Full marks to Magus, authors of the interesting Village Of Lost Souls for the Beeb. They have sent in their two new offerings, What's Eeyore's and Locks Of Luck, on one special reviewer's disc accompanied by full clue sheets. These games are completely different in style from Village and form part of their new "Nursery Crhyme" series, intended "as light relief for seasoned adventurers".
If you enjoyed Level 9's Return To Eden, where an object could transform itself with the aid of an excruciating pun into something entirely different, you'll love What's Eeyore's. Magus has turned Mother Goose inside out in search of double meanings, and spread their net further afield to drag in, among other things, Fawlty Towers and higher mathematics. For instance, a fast food stand turns out to be "Ma Hubbard's free food, binomials here". And of course you discover a crusty meat pie with, guess what, 22/7 cut into it.
If that's your kind of humour, then this adventure will probably give you a lot of fun, but unless you have the tortuous mind of the Magus you'll certainly need the hint sheet. There's a SAVE facility, which we failed to discover for a while because you need to type *SAVE, but it's not as vital as in most adventures because you never get killed. If you're wondering about the title - the object of the game is to find Eeyore's lost tail and fix it back on. And the answer to "What's Eeyore's?" Yes, you guessed it, it's "Thanks, I'll have a pint!"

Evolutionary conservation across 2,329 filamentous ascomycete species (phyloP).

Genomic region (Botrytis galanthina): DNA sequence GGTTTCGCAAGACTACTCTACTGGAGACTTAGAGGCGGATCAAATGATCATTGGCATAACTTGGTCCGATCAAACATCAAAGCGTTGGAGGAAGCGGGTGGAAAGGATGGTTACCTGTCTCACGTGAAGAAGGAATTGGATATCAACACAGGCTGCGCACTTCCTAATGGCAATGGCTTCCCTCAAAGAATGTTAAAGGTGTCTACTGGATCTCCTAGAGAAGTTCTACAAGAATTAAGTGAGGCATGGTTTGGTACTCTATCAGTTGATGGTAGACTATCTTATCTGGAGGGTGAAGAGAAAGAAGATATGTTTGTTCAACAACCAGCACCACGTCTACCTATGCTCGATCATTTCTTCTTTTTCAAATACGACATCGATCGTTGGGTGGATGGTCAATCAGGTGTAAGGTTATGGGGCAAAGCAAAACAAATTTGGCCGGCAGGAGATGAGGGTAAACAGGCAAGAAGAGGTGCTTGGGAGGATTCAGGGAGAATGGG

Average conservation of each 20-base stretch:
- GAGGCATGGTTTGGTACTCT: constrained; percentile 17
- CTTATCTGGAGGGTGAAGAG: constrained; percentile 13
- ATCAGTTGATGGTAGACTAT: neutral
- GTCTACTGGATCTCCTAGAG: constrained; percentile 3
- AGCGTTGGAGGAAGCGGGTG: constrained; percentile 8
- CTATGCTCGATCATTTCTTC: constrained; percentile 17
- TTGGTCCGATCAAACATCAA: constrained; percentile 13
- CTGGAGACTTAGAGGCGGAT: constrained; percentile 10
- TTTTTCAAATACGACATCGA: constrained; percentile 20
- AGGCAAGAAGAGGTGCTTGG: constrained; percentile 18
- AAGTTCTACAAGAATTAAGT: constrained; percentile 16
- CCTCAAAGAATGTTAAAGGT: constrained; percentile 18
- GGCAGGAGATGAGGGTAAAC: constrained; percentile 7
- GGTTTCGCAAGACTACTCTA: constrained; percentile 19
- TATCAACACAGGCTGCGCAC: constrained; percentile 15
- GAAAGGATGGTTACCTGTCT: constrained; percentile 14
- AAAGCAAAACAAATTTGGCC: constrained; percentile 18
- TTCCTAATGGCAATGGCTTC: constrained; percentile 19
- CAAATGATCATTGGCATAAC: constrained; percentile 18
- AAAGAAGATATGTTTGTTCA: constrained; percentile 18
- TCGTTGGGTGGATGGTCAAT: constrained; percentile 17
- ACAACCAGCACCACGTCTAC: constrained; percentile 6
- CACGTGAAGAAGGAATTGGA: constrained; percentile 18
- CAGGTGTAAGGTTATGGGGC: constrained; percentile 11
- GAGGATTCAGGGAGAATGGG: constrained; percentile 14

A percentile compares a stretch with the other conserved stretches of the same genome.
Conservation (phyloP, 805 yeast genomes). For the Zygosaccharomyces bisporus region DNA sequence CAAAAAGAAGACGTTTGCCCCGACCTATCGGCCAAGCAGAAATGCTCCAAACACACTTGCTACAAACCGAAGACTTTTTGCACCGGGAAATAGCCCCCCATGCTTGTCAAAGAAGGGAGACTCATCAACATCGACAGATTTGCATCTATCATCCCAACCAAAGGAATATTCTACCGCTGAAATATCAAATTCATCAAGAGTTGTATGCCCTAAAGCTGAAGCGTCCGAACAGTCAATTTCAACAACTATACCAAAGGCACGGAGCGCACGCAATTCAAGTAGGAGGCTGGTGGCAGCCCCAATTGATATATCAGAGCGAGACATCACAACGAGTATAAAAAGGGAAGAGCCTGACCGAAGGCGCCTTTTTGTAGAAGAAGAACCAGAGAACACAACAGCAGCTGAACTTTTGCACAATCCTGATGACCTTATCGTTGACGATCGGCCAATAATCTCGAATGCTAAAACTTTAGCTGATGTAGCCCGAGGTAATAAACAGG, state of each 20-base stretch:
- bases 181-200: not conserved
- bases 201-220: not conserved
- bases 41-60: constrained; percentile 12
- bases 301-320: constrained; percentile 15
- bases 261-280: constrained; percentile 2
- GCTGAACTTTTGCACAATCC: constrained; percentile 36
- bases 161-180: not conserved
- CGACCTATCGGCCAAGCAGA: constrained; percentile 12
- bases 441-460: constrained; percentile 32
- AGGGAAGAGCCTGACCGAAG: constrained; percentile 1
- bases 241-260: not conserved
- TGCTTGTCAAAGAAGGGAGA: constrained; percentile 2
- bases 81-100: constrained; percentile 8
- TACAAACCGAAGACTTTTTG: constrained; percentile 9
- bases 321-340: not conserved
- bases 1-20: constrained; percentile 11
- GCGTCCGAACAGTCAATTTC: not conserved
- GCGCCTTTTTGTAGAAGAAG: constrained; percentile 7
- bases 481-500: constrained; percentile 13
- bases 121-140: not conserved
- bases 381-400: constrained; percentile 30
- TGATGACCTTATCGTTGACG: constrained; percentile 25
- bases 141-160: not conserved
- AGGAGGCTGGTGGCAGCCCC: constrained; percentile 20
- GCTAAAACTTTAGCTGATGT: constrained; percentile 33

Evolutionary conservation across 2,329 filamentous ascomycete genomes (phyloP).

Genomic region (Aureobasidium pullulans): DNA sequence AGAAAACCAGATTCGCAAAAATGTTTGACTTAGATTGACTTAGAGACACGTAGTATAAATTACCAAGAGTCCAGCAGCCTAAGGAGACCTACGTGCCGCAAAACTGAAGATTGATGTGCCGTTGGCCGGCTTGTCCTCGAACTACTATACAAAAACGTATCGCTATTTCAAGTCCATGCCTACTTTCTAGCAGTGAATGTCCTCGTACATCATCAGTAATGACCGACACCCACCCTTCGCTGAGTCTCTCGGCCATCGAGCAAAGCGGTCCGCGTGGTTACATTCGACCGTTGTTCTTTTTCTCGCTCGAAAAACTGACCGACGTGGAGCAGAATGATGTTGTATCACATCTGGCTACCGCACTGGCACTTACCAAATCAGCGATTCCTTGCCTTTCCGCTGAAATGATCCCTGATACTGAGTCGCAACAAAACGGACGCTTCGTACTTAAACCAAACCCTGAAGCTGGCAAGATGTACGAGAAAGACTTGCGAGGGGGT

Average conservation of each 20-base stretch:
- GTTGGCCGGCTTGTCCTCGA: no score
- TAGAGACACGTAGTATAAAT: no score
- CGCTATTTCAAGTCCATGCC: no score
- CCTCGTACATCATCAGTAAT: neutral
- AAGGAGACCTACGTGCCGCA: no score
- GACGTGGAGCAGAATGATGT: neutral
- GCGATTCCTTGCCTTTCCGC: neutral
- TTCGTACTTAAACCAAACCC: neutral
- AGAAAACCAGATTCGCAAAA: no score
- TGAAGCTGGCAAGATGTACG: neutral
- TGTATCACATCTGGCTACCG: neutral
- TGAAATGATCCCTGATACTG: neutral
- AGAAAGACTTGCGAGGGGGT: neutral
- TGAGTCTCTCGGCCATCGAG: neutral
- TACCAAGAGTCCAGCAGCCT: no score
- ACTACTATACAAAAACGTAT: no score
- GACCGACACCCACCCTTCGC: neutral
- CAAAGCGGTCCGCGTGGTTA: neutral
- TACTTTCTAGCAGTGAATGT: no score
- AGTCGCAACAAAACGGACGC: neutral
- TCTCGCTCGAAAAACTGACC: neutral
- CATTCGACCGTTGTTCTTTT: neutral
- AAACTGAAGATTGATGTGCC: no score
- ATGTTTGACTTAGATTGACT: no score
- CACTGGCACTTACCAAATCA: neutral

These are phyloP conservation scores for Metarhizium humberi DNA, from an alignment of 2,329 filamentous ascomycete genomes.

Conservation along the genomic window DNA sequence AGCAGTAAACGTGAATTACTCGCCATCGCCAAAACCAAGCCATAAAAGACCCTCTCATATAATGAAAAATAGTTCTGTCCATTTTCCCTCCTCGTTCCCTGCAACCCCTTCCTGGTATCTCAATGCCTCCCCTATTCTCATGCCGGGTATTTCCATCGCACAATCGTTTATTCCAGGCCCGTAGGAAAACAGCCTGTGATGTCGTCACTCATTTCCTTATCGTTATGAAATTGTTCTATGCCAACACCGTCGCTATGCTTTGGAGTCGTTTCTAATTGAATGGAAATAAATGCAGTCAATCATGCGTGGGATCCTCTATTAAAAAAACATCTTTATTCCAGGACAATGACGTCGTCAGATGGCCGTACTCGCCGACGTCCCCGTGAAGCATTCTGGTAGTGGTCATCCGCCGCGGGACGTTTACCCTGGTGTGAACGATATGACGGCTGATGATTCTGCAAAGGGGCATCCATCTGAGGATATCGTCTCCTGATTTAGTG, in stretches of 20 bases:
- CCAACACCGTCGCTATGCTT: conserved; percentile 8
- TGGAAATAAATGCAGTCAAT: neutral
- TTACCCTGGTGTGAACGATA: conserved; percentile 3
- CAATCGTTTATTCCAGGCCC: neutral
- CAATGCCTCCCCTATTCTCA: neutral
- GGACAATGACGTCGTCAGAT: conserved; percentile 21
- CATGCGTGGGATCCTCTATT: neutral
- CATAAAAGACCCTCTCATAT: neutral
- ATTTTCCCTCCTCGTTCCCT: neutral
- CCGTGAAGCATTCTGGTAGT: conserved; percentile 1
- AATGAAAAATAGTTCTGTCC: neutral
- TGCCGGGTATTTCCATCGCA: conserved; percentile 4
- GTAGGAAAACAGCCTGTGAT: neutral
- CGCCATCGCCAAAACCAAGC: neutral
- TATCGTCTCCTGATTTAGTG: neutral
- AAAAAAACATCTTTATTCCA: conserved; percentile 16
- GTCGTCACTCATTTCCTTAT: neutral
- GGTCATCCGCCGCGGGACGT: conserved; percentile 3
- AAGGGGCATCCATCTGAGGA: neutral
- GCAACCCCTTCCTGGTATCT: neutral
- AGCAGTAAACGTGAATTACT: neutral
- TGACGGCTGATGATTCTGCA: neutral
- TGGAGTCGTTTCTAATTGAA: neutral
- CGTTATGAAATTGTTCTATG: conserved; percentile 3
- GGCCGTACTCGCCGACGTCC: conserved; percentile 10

Having praised Magus for sending clue sheets, we must now admit that even with the totally unbridled and unscrupulous use of the one provided for Locks Of Luck, we were unable to get halfway through this game! The problem was either that there were no clues for some sticking point or else that there were clues but with pretty unhelpful answers.
The game itself has the rather silly theme of requiring the player to identify and retrieve a king's missing lock of hair. It has a rather more orthodox and grown-up feel to it than What's Eeyore's, however, and seems rather bigger - judging from the number of clues to things we never reached! However, it has a number of features in common with the other game, including awful puns, treasure collection and needing means of transport for moving through parts of the game. Like Village Of The Lost Souls, a source of difficulty is the very large number of objects that can be found and carried around and whose function is generally far from obvious.
The new Magus games are unfortunately marred by having a number of quite arbitrary puzzles which we were only able to solve by use of the hint sheets and to which there seemed to be no basis on which we could have reasoned out the answers. This brings us to a theme discussed in earlier articles - the dubious practice of making a game last by the use of obscure puzzles. Personally, we get very frustrated by games that we cannot make progress with. An ideal game allows frequent problem-solving and lasts a long time! Of course, the normal memory constraints of the Beeb make this ideal tricky to achieve. The best solution that we have seen so far is that offered by Robico's Enthar Seven which combines Robico's usual fair and logical puzzles with the huge dimensions permitted by a combination of disc access and text compression.